The beauty in compelling post-rock is often the simple ability to get lost within the swelling dynamics of a song’s sonic textures. With artists like Sigur Ros, Explosions in the Sky, and Godspeed You! Black Emperor, transcendent moments rarely are found in a specific note, chord, or lyric. Instead, it’s almost always an accumulation of sounds, an aural journey that formidably glues hundreds of little musical expressions into one powerful expression. Atlanta’s This Piano Plays Itself understands this on an innate level as musicians. More concisely, the group aptly describes ethereal post-rock effect as “occupying the space between your ears.”
This Piano Plays Itself are more than welcome inhabitants into this delicate space, as their sound radiates a seamless blend of vocal-driven psychedelic post-rock. The band, however, remains less concerned with the words describing their sound than the formulation of the sound itself. “We leave it up to writers!” drummer Justin Newton sarcastically chimes. The quartet, consisting of Eric Bouthiller, Jayson Nix, Doug Saylor, and Newton, uses This Piano Plays Itself as a vehicle to fill up that audible space with lush layers and melodic waves found in their cohesive sound.
The piano was first played several years ago when then-classmates Bouthiller and Newton played together in several other groups before eventually starting This Piano Plays Itself. After sifting through a multitude of bassists, the group finally settled on Doug Saylor to round out their lineup. “It just kind of came together piece by piece,” Bouthiller recalls.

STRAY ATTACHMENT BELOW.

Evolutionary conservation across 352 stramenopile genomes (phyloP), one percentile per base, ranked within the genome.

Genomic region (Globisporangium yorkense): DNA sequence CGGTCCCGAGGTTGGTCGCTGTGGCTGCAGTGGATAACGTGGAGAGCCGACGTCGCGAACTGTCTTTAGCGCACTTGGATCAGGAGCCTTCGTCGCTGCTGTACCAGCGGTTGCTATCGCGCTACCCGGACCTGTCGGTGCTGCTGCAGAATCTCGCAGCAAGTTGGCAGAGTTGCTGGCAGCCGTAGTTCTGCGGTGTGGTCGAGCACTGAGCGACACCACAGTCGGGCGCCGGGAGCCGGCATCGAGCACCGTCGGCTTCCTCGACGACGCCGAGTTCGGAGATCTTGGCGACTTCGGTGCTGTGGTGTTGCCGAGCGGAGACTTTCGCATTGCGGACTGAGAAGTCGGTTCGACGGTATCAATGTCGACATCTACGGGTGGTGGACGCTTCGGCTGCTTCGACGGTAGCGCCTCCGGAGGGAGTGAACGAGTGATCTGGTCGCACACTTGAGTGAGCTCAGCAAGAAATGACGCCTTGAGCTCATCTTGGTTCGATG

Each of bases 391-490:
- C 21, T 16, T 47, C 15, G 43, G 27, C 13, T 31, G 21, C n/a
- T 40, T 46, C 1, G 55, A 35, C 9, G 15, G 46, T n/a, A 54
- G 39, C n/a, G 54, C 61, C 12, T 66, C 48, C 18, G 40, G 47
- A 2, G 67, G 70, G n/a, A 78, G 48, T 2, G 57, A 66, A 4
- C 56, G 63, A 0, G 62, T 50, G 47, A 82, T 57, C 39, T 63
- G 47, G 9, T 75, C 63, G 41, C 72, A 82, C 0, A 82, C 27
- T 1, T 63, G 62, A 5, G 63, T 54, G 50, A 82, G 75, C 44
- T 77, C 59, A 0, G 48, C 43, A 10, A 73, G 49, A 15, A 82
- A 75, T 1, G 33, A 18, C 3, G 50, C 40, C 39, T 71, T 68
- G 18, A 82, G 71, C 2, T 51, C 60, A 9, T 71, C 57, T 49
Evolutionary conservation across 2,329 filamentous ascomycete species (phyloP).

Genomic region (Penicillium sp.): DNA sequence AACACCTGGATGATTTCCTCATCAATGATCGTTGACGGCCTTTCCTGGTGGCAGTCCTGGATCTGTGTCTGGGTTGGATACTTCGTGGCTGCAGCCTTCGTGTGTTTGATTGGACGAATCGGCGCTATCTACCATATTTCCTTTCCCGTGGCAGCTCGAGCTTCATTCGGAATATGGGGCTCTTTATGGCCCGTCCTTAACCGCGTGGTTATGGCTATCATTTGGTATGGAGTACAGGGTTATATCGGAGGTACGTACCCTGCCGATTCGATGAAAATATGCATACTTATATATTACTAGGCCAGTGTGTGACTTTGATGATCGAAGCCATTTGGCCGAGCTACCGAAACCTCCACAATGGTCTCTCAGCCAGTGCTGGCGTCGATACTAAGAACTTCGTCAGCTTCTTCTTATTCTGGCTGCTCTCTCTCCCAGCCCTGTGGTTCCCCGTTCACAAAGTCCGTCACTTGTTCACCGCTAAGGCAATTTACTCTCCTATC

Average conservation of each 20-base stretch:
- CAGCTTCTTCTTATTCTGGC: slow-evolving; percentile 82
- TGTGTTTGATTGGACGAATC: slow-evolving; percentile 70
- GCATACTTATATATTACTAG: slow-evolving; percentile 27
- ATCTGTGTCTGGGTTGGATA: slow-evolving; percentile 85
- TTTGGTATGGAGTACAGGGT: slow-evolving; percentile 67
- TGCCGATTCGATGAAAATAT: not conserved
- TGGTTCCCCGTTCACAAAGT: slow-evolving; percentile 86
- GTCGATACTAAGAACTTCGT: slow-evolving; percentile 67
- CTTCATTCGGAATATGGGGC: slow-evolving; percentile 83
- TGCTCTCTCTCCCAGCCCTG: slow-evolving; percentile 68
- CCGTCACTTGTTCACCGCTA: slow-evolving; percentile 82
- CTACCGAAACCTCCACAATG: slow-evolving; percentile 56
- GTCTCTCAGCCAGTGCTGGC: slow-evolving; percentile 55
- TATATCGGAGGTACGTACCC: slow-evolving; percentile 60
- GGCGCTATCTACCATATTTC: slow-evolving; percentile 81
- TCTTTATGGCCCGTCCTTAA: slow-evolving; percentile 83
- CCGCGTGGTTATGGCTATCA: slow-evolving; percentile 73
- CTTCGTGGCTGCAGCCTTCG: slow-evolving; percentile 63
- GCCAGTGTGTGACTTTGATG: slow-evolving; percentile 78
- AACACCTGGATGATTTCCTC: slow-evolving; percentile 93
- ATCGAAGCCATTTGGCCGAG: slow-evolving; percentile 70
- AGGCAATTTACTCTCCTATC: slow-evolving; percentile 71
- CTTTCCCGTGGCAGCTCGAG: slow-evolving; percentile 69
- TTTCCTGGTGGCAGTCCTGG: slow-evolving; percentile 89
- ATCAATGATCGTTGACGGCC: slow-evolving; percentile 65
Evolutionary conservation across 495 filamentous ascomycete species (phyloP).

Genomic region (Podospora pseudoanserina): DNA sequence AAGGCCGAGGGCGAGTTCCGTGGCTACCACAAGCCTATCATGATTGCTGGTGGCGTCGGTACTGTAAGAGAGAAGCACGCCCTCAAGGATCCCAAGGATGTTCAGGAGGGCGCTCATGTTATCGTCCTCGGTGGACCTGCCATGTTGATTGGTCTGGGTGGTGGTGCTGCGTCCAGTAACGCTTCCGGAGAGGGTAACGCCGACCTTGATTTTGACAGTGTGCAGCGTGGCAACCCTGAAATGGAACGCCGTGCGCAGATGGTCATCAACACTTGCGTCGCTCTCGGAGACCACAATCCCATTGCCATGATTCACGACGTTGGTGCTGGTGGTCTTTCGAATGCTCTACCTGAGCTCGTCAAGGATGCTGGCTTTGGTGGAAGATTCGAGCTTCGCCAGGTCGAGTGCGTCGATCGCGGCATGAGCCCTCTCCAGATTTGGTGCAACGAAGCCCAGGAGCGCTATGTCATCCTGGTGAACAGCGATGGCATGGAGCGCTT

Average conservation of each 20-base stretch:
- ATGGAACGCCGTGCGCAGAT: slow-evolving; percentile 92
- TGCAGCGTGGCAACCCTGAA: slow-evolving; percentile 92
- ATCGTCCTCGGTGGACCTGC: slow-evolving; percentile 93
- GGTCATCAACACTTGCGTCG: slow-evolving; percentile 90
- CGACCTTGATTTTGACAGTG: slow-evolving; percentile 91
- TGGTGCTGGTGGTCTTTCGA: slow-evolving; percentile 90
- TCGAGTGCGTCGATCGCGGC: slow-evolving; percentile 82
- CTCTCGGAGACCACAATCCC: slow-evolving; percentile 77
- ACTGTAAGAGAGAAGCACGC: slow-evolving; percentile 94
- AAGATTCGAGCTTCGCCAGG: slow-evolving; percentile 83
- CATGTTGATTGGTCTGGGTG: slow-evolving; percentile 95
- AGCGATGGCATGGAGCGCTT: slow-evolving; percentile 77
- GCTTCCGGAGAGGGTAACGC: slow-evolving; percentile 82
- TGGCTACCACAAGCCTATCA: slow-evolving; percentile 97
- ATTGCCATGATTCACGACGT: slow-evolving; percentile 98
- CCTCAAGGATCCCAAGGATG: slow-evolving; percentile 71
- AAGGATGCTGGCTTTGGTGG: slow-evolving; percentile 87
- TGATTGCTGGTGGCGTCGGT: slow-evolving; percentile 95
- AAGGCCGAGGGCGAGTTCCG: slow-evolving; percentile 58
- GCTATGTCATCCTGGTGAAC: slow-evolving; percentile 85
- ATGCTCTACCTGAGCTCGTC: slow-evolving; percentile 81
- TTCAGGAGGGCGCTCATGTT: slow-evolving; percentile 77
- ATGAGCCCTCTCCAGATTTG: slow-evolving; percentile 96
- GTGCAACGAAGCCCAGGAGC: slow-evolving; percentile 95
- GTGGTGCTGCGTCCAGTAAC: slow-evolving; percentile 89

After piecing their debut full-length together over much of 2009, the band released As The House this past year. The lengthy writing and recording process paid off greatly, as the record emerges as a dynamic and powerful work. “What Happened” roars with a sense of distorted determination, while “Who We Were” demonstrates psych-rock at its finest. This Piano Plays Itself ebbs and flows with bits of textured noise throughout the record, seamlessly shifting out of one movement and into the next. From start to finish, As The House exudes a compelling energy that remains as hypnotic as it is formidable.
However, to peg As The House as a purely post-rock or shoegaze album would be misleading, because This Piano Plays Itself also contains folk roots typically unassociated with the genre. “We wrote half of those main parts on the porch with acoustic guitars and banjos,” Bouthiller explains. “So a lot of that was folk-influenced.” These folk parts reveal themselves as oases within the tense buildups of their songs, particularly on tracks like “How We Left” and “Why We Stayed”. Not only do these moments allow As The House to breathe, but they also make the dynamic much more impactful.
This Piano Plays Itself glimmers as a beacon of hope for Atlanta post-rock–a genre all too absent in this city. As The House stood as one of the best local records of 2010, managing to do so in a town ruled by punk rock and hip-hop acts. It’s in this regard that the piano has been played all by itself, resonating throughout the space between our ears in a way that shines as equal parts experimental, accessible, and compelling.